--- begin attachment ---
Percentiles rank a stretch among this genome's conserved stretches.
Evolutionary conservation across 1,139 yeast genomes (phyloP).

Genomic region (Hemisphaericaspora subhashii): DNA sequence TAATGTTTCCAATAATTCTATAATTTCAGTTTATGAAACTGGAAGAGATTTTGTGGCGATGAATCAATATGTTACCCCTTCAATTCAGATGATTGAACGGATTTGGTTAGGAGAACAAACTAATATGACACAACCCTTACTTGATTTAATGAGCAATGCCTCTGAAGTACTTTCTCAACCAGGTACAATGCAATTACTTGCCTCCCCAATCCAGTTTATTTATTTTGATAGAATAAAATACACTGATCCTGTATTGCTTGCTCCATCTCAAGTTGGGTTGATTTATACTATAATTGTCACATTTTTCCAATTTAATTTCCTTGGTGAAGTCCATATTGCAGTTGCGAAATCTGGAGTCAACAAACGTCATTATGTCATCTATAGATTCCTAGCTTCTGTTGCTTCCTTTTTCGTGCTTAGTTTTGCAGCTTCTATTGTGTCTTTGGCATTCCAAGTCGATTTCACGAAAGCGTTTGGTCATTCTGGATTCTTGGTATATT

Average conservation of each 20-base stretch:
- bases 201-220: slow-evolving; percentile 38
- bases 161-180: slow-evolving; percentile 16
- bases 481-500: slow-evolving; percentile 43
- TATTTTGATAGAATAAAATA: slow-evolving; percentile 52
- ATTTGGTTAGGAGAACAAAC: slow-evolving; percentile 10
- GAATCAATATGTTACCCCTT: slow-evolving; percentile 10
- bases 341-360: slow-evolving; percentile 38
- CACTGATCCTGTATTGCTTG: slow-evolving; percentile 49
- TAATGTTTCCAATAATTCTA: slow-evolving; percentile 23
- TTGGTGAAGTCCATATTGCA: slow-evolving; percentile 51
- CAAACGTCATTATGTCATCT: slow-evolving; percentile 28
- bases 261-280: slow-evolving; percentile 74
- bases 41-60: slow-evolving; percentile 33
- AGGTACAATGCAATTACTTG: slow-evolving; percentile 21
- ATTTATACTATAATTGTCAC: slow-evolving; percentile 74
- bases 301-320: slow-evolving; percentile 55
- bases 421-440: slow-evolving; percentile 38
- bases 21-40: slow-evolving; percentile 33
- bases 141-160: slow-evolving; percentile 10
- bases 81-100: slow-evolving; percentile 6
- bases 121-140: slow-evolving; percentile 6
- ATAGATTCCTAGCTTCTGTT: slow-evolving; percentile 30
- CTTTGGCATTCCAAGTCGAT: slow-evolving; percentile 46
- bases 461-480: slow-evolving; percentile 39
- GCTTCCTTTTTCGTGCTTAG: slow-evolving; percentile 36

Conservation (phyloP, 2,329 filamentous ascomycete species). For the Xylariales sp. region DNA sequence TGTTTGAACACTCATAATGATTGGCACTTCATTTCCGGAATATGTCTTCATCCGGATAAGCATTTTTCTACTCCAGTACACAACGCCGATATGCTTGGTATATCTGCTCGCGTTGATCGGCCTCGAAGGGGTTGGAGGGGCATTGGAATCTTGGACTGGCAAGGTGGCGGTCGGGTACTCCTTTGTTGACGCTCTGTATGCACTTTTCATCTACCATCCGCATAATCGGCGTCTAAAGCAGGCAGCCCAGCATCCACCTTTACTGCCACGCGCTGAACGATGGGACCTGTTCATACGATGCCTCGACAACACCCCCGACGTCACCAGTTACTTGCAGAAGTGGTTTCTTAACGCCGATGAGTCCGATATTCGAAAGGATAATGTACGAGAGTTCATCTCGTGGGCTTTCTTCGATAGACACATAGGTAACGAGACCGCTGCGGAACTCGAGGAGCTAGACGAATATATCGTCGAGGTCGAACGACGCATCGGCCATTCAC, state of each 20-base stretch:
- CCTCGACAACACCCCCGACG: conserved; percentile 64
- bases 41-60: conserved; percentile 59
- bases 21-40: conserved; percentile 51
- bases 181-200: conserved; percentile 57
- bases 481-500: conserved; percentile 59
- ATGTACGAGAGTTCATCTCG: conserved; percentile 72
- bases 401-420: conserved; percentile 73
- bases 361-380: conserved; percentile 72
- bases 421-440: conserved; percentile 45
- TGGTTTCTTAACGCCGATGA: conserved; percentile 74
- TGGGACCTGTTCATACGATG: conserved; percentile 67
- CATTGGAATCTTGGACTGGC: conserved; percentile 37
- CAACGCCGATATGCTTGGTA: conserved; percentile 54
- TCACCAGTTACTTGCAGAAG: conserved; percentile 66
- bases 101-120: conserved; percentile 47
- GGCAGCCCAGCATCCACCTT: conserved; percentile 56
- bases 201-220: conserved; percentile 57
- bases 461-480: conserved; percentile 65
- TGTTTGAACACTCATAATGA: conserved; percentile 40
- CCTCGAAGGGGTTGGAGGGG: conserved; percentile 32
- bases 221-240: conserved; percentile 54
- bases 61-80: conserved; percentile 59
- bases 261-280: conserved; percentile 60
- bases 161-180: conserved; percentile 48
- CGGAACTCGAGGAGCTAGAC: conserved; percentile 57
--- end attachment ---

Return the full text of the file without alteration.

Percentiles rank a stretch among this genome's conserved stretches.
Evolutionary conservation across 1,139 yeast genomes (phyloP).

Genomic region (Hemisphaericaspora subhashii): DNA sequence TAATGTTTCCAATAATTCTATAATTTCAGTTTATGAAACTGGAAGAGATTTTGTGGCGATGAATCAATATGTTACCCCTTCAATTCAGATGATTGAACGGATTTGGTTAGGAGAACAAACTAATATGACACAACCCTTACTTGATTTAATGAGCAATGCCTCTGAAGTACTTTCTCAACCAGGTACAATGCAATTACTTGCCTCCCCAATCCAGTTTATTTATTTTGATAGAATAAAATACACTGATCCTGTATTGCTTGCTCCATCTCAAGTTGGGTTGATTTATACTATAATTGTCACATTTTTCCAATTTAATTTCCTTGGTGAAGTCCATATTGCAGTTGCGAAATCTGGAGTCAACAAACGTCATTATGTCATCTATAGATTCCTAGCTTCTGTTGCTTCCTTTTTCGTGCTTAGTTTTGCAGCTTCTATTGTGTCTTTGGCATTCCAAGTCGATTTCACGAAAGCGTTTGGTCATTCTGGATTCTTGGTATATT

Average conservation of each 20-base stretch:
- bases 201-220: slow-evolving; percentile 38
- bases 161-180: slow-evolving; percentile 16
- bases 481-500: slow-evolving; percentile 43
- TATTTTGATAGAATAAAATA: slow-evolving; percentile 52
- ATTTGGTTAGGAGAACAAAC: slow-evolving; percentile 10
- GAATCAATATGTTACCCCTT: slow-evolving; percentile 10
- bases 341-360: slow-evolving; percentile 38
- CACTGATCCTGTATTGCTTG: slow-evolving; percentile 49
- TAATGTTTCCAATAATTCTA: slow-evolving; percentile 23
- TTGGTGAAGTCCATATTGCA: slow-evolving; percentile 51
- CAAACGTCATTATGTCATCT: slow-evolving; percentile 28
- bases 261-280: slow-evolving; percentile 74
- bases 41-60: slow-evolving; percentile 33
- AGGTACAATGCAATTACTTG: slow-evolving; percentile 21
- ATTTATACTATAATTGTCAC: slow-evolving; percentile 74
- bases 301-320: slow-evolving; percentile 55
- bases 421-440: slow-evolving; percentile 38
- bases 21-40: slow-evolving; percentile 33
- bases 141-160: slow-evolving; percentile 10
- bases 81-100: slow-evolving; percentile 6
- bases 121-140: slow-evolving; percentile 6
- ATAGATTCCTAGCTTCTGTT: slow-evolving; percentile 30
- CTTTGGCATTCCAAGTCGAT: slow-evolving; percentile 46
- bases 461-480: slow-evolving; percentile 39
- GCTTCCTTTTTCGTGCTTAG: slow-evolving; percentile 36

Conservation (phyloP, 2,329 filamentous ascomycete species). For the Xylariales sp. region DNA sequence TGTTTGAACACTCATAATGATTGGCACTTCATTTCCGGAATATGTCTTCATCCGGATAAGCATTTTTCTACTCCAGTACACAACGCCGATATGCTTGGTATATCTGCTCGCGTTGATCGGCCTCGAAGGGGTTGGAGGGGCATTGGAATCTTGGACTGGCAAGGTGGCGGTCGGGTACTCCTTTGTTGACGCTCTGTATGCACTTTTCATCTACCATCCGCATAATCGGCGTCTAAAGCAGGCAGCCCAGCATCCACCTTTACTGCCACGCGCTGAACGATGGGACCTGTTCATACGATGCCTCGACAACACCCCCGACGTCACCAGTTACTTGCAGAAGTGGTTTCTTAACGCCGATGAGTCCGATATTCGAAAGGATAATGTACGAGAGTTCATCTCGTGGGCTTTCTTCGATAGACACATAGGTAACGAGACCGCTGCGGAACTCGAGGAGCTAGACGAATATATCGTCGAGGTCGAACGACGCATCGGCCATTCAC, state of each 20-base stretch:
- CCTCGACAACACCCCCGACG: conserved; percentile 64
- bases 41-60: conserved; percentile 59
- bases 21-40: conserved; percentile 51
- bases 181-200: conserved; percentile 57
- bases 481-500: conserved; percentile 59
- ATGTACGAGAGTTCATCTCG: conserved; percentile 72
- bases 401-420: conserved; percentile 73
- bases 361-380: conserved; percentile 72
- bases 421-440: conserved; percentile 45
- TGGTTTCTTAACGCCGATGA: conserved; percentile 74
- TGGGACCTGTTCATACGATG: conserved; percentile 67
- CATTGGAATCTTGGACTGGC: conserved; percentile 37
- CAACGCCGATATGCTTGGTA: conserved; percentile 54
- TCACCAGTTACTTGCAGAAG: conserved; percentile 66
- bases 101-120: conserved; percentile 47
- GGCAGCCCAGCATCCACCTT: conserved; percentile 56
- bases 201-220: conserved; percentile 57
- bases 461-480: conserved; percentile 65
- TGTTTGAACACTCATAATGA: conserved; percentile 40
- CCTCGAAGGGGTTGGAGGGG: conserved; percentile 32
- bases 221-240: conserved; percentile 54
- bases 61-80: conserved; percentile 59
- bases 261-280: conserved; percentile 60
- bases 161-180: conserved; percentile 48
- CGGAACTCGAGGAGCTAGAC: conserved; percentile 57